Same issue can prevent a LB from closing holes near the LOS. On a 2nd and 3 run by Seattle, they call an inside zone run play and pull the TE. Jones does a nice job reading the cutback and seeing where the RB is going. He can't get to the lane in time, however, to stuff the run. He gets a piece of the RB and at least helps to make the tackle, but can't prevent the first down. Maybe he got credit for an assisted tackle, but the difference between being just "okay" and being an elite player is having the LB hit the RB with enough stopping power that you can stuff that run closer to the LOS and make it 3rd down.
A LB sometimes can't make the tackle himself, but needs to set the edge or squeeze run lanes. Seattle calls an outside zone run. Gerald Everett, the TE, climbs towards Jones. Initially, Jones backpedals, anticipating a possible play action pass, but does a nice job seeing that it is a run and not a pass, and starts to move forward. Inside, Greg Gaines does a great job shedding the center and getting by the block on the inside, freeing himself to pursue the RB. Aaron Donald slams into the left guard, creating penetration. As we all know, GE isn't exactly a great blocking TE, so this is a battle you'd hope Jones would win more often than not. It appears to me that GE grabs the outside arm of Jones and subtly pulls Jones towards him, trying to prevent Jones from disengaging. Maybe this could have been called holding, but no flag was given. Instead, the refs call the LG for holding Donald, wiping out a nice gain for the Hawks. No harm in the end for the Rams, but this could have been a problem without the penalty, because Jones was unable to maintain leverage and contain the edge. If Jones had taken on GE's block better and controlled the outside, preventing the RB from cutting out wide, it would have helped Gaines try to make the tackle.
The PFF grade for Jones is fairly consistent with what I see on tape. He's in the middle of the pack, with neither a great grade nor a terrible one. Jones has a 57.3 PFF grade, ranking 32nd out of 82 linebackers. I don't think a PFF grade in the 50's is anything to get overly excited about (his grade is lower than Brian Allen's 2019 grade playing at center), but especially for a rookie player, it is a solid start. Since there are 32 teams, if you rank as one of the top 32 LBs, I think that's pretty solid, nothing to complain about there. How does Jones compare to other notable LBs?
Nick Bolton 65.2, 18th out of 82. The Rams could have drafted Bolton instead of Atwell. The numbers are potentially misleading, because prior to the last game, Jones was ranked ahead of Bolton. Bolton saw his grade make a considerable jump up from 57.7 to 65 in one week and went from being the 32nd ranked LB to 18th.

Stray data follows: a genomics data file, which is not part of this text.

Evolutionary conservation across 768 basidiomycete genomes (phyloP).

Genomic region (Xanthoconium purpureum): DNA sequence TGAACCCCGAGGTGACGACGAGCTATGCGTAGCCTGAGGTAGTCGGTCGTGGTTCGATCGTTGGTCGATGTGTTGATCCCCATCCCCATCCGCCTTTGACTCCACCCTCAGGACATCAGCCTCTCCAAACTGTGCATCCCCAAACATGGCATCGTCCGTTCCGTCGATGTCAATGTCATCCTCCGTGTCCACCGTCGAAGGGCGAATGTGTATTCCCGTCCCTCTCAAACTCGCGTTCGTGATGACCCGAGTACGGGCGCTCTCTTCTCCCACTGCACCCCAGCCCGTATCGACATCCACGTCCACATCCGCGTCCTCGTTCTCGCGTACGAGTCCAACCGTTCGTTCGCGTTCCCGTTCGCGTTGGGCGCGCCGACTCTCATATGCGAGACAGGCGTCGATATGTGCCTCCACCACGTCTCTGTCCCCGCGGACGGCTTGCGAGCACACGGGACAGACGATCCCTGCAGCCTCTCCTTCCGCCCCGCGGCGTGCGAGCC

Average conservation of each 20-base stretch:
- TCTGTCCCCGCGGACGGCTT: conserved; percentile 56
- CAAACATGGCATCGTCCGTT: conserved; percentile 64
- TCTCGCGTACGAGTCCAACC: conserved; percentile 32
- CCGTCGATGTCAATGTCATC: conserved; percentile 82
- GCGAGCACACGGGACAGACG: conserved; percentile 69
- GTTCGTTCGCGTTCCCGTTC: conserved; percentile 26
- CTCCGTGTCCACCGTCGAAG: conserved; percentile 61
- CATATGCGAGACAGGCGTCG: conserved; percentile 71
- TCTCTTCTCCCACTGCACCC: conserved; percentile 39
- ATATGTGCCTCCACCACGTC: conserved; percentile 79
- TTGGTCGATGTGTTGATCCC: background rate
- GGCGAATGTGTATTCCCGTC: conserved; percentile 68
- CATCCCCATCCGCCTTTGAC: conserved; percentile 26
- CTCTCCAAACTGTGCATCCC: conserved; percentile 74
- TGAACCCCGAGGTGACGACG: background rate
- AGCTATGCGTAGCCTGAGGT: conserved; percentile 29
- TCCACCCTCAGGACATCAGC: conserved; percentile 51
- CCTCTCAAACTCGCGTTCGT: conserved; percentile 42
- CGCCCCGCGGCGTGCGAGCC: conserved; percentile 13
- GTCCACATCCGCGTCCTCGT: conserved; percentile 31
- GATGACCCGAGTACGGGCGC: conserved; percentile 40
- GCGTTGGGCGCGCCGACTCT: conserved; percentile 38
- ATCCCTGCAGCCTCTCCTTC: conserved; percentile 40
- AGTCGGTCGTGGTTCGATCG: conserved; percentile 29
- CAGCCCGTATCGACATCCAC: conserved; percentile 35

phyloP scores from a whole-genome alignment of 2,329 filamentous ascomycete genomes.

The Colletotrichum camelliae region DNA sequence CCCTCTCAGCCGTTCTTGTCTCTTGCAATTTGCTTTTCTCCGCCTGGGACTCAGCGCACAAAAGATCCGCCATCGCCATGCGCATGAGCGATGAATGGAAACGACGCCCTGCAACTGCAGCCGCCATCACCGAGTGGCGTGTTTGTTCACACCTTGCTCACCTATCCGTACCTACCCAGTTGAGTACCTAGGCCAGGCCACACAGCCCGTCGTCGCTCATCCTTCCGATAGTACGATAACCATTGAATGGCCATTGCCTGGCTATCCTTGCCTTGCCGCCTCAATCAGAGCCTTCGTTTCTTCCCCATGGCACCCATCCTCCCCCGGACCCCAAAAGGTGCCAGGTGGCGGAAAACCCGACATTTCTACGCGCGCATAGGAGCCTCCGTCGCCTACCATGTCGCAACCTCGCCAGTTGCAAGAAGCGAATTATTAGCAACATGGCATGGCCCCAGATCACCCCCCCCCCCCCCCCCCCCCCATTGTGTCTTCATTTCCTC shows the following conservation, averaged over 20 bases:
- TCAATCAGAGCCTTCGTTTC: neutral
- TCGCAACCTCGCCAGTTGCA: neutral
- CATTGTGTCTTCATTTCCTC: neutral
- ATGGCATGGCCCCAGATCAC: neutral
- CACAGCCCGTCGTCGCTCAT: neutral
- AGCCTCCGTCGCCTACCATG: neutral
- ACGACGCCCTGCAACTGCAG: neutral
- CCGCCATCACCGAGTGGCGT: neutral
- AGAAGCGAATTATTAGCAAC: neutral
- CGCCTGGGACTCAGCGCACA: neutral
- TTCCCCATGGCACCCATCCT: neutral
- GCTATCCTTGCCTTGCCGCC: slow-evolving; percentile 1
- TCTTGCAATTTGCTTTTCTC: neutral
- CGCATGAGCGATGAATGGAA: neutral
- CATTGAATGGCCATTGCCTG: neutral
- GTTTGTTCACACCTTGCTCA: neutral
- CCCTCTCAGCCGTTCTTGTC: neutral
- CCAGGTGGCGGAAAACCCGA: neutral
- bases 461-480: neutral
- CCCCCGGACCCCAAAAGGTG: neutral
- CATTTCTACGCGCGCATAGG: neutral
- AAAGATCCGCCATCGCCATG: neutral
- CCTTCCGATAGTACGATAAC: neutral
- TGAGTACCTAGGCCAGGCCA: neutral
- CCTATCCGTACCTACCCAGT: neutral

Jamin Davis 39.5, 69th out of 82. A middle of the 1st round pick, I don't know if his grade should be a huge surprise, because Davis is a boom or bust type prospect with elite athleticism, but with raw technique and little experience. Too soon to tell whether Davis was a bad pick or whether this was just a learning year to help him breakout down the road.
Baron Browning 56.4, 34th out of 82. The Rams could have drafted Browning, who was taken 2 slots after Jones. Browning was not supposed to play ILB for the Broncos this year, but they suffered injuries to both Alexander Johnson (81.1 PFF, 3rd out of 82) and Josey Jewell (83.5 PFF), pressing Browning into action. Overall, PFF grades Jones and Browning as being almost exactly the same. Kenny Young has a 50.6 grade, ranking 48th out of 82. The Broncos also have another former Ram, Micah Kiser.
Derrick Barnes 30.9, 80th out of 82. An early 4th round pick, I would have drafted Barnes earlier than Jones. Barnes had a key 2 point conversion stuff for the Lions in their first victory on the season, but otherwise has struggled to earn playing time and grades as one of the worst LBs in the league.
Jabril Cox 73.3. Cox hardly played any defensive snaps before tearing his ACL and being lost for the season.
Roquan Smith 50.7, 47th out of 82. PFF grades sometimes are very strange and surprising. I can't tell if they are illuminating and give great insight into what is really happening on the field or if they sometimes just confuse the issue and lead to erroneous assumptions. Smith is 4th in the NFL in tackles. His head coach praised him, saying that this was probably the best seasons of his career. A former top 10 pick in the 1st round, there has been considerable debate in the media about whether Smith was snubbed for the Pro Bowl and deserved to be selected. I haven't studied Bears games, so I have no clue whether PFF is right in ranking him as an average to slightly below average performer this year or whether PFF is crazy having his grade this low.
Devin White 36.3, 75th out of 82. There are multiple other big name LBs we could put in the same "PFF twilight zone" category as Roquan Smith. White is in the top 10 in tackles in the NFL. He's a former top 5 draft pick. PFF has never given him a good grade in any season in his career and if we took PFF literally, Devin White supposedly is one of the worst qualifying LBs in the NFL, a player who is so bad that he shouldn't even be a starter for any team in the NFL (if we assume that each team should have 2 starting LBs, the cutoff would be ranking 64th or better). Is Devin White really that bad? Maybe, I don't know. Haven't studied him either. Just asking, because it would be a very surprising conclusion. Other well known or highly drafted LBs who have disappointing PFF grades include Devin Bush, Kenneth Murray, Isaiah Simmons, Tremaine Edmunds, Leighton Vander Esch, Deion Jones and CJ Mosley.